Kandahar's Army Of
Widows Eat Cattle Feed

By Indo-Asian News Service

KANDAHAR, Afghanistan (Reuters) - Magul collects cattle feed in a bag under her voluminous head-to-toe burka and feeds it to her seven children.

"Animals eat this stuff, but it's all I have to take home to them," she says, plunging her hands into the bag and pulling out bunches of grass and weed.

She doesn't remember when she last had a hot meal of rice and beans, let alone meat.

Thirty-eight years old, Magul lost her husband and one child to U.S. air strikes on Kandahar last month, and the bombing took away any form of regular income.

She ekes out a hand-to-mouth existence, washing other people's clothes when she gets a chance. Her 16-year-old son, the eldest, is looking for work, but so far hasn't found any.

Every morning Magul joins an army of several thousand burka-clad women besieging the interim government's planning department in the southern city of Kandahar. All its officials can do is record their names. So the widows sit in the wintry sun and wait. And hope.


Syed Shah, a young American of Afghan origin, left New York and interrupted his engineering degree course to work unpaid for the planning department, hoping to be of some help to his people. Even he is close to despair.

The empty, chilly offices are piled high with fat files -- with lists, lists of wrecked roads, broken bridges, destroyed farms and factories, collapsed irrigation systems, and above all, lists of the hungry, the homeless and the unemployed.

"Of the four million people in the southwest, we reckon about three million need help in one form or another," Syed Shah said.

"We are assisting 2,500 families, but it's nothing compared to the size of the problem, the numbers of people we see here every day."

Outside, a legion of poor widows hammers on the doors, their voices a river of protest, of cries for help. They don't understand why there is no money, why foreign aid agencies are not sending the cash they need to fill their children's bellies.

Afghans have suffered 23 years of revolution, civil war, foreign occupation, anarchy, Taliban autocracy and finally, weeks of U.S bombing triggered by the September 11 attacks on New York and Washington that killed more than 3,000 people.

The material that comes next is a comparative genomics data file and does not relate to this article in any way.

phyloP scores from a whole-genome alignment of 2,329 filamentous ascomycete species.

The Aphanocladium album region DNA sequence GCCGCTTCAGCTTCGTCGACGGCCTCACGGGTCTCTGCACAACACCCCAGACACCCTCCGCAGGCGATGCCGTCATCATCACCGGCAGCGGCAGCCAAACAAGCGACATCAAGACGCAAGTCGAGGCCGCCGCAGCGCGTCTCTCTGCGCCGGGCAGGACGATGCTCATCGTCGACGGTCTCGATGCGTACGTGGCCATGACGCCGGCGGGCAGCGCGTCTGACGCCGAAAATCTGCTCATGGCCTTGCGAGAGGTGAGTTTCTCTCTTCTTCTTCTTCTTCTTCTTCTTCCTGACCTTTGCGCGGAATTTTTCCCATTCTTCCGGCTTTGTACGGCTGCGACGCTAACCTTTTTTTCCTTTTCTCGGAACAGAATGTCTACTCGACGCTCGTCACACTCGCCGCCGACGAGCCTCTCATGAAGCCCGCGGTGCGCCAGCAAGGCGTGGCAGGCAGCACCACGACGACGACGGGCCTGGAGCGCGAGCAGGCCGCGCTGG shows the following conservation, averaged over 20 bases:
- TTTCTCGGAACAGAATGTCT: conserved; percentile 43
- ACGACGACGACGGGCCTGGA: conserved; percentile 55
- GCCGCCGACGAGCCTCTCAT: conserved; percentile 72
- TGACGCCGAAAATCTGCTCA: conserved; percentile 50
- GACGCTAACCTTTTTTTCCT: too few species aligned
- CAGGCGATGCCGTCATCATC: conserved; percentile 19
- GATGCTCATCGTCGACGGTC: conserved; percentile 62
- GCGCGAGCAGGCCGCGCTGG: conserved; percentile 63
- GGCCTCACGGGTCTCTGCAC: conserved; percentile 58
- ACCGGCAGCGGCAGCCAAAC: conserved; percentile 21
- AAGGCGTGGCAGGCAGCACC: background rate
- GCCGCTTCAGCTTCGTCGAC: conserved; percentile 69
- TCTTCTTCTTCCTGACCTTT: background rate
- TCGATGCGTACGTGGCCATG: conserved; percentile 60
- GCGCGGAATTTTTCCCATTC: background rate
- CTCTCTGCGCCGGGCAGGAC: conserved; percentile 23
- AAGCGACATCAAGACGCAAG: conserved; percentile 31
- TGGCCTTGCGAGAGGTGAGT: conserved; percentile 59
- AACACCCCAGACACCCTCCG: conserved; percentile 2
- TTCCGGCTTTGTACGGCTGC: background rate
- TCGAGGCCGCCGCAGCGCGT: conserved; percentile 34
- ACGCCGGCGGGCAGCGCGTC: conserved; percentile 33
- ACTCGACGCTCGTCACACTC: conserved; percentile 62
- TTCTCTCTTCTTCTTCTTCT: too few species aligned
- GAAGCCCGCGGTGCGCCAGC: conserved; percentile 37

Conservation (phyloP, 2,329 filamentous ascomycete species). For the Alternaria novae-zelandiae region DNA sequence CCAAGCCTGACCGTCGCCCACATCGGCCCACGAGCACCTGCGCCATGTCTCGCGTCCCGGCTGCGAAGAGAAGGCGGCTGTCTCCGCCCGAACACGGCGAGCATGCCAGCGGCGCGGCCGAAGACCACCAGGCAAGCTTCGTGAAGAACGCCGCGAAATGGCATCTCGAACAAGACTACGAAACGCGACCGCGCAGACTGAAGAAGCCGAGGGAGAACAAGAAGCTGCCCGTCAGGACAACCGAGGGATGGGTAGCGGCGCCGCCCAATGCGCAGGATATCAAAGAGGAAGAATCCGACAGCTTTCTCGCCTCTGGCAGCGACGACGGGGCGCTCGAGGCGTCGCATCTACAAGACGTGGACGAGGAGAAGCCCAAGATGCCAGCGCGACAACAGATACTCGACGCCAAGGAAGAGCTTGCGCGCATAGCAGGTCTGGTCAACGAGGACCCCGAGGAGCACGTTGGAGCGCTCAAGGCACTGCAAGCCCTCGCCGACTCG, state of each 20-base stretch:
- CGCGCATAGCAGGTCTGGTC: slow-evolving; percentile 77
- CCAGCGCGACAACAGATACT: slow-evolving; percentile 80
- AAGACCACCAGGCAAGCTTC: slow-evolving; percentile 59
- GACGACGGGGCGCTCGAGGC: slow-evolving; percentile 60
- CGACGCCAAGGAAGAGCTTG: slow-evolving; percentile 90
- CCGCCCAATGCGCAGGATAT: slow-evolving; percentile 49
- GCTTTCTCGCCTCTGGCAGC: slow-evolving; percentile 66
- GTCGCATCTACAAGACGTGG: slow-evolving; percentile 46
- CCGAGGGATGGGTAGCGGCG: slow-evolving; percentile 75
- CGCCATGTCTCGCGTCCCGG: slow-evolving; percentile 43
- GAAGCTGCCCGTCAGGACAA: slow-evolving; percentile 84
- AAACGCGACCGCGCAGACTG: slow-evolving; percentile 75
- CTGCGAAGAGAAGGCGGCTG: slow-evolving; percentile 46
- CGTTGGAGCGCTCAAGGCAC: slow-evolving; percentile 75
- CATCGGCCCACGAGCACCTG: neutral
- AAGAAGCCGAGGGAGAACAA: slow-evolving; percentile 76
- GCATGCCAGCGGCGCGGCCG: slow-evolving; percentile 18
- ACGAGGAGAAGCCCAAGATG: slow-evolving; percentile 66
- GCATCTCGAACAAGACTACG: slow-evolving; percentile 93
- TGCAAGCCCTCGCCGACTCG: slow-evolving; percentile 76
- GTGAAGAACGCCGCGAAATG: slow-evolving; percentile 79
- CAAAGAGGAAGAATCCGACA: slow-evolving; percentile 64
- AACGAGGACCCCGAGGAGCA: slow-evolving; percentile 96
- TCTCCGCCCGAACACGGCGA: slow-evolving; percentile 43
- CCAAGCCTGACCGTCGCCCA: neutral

Azrato's nine children, aged one to nine, are also fatherless.

The family's breadwinner died in a raid by B-52 bombers as the United States and its Afghan allies of the Northern Alliance closed in on Kandahar, last bastion of the Taliban and their al Qaeda allies led by the world's most wanted man, Osama bin Laden.

"If I'm lucky I get $20 a month. I try to work as a washerwoman or cleaner when I get the chance, but my kids are always asking me for food," Azrato says. "We had nothing today. Last night our supper was bread and tea."

Shakako, 45, says her husband was forcibly conscripted by Taliban and killed in fighting the Northern Alliance a few weeks later. "I don't even know where his grave is," she said.

She has eight children. The youngest, six months old, is a girl. "We haven't eaten meat for a month. We live on bread and tea."


Syed Shah and his colleagues estimate the minimum level of income needed for the average family of seven is $100 a month, but many of the women squatting outside the government office are subsisting on $0.50 a day -- or even less.

The planning office -- Afghans simply called it "Plan" -- is supposed to be the central point for all foreign aid. Its task is to coordinate all national relief and reconstruction efforts in conjunction with the United Nations and foreign aid organisations.

But instead of a flood of donations, the cash is barely a dribble.

"Plan" has no fax machine, no direct telephone line. The address is simple enough: Planning Department, Sharinau, Kandahar. To speak to the department by phone, callers must ask the Kandahar city operator.

If they can get through, that is.

"We want to speak to foreign aid organisations, to governments and charities," says deputy director Habibullah. "We want to tell them how desperate the situation is, how urgent we need help in this country."


Western politicians, notably British Prime Minister Tony Blair, have pledged not to forget Afghanistan, not to turn their backs on its more than 20 million people as they did when the Soviets withdrew in 1989 after a decade of anti-Soviet guerrilla war funded by Washington and Saudi Arabia.

Leslie Olquist, U.N. co-ordinator for six provinces of southwest Afghanistan, said the widows formed one of the most vulnerable groups.

"They survive by begging, and they and their children are often badly malnourished," he said.

Of the 4.5 million people in his region, 1.5 million are classified as internally displaced people, or IDPs -- Afghans who were not where they were supposed to be, but had fled their homes, villages and farms for other areas.

Some families live in the open and have no breadwinner.

Aid is starting to arrive, and the United Nations was carrying out a survey of the most needy among the IDPs.

In the meantime, the hungry widows of Kandahar will continue to pick weeds, wash clothes and beg.
Copyright © 2001 Reuters Limited. All rights reserved.

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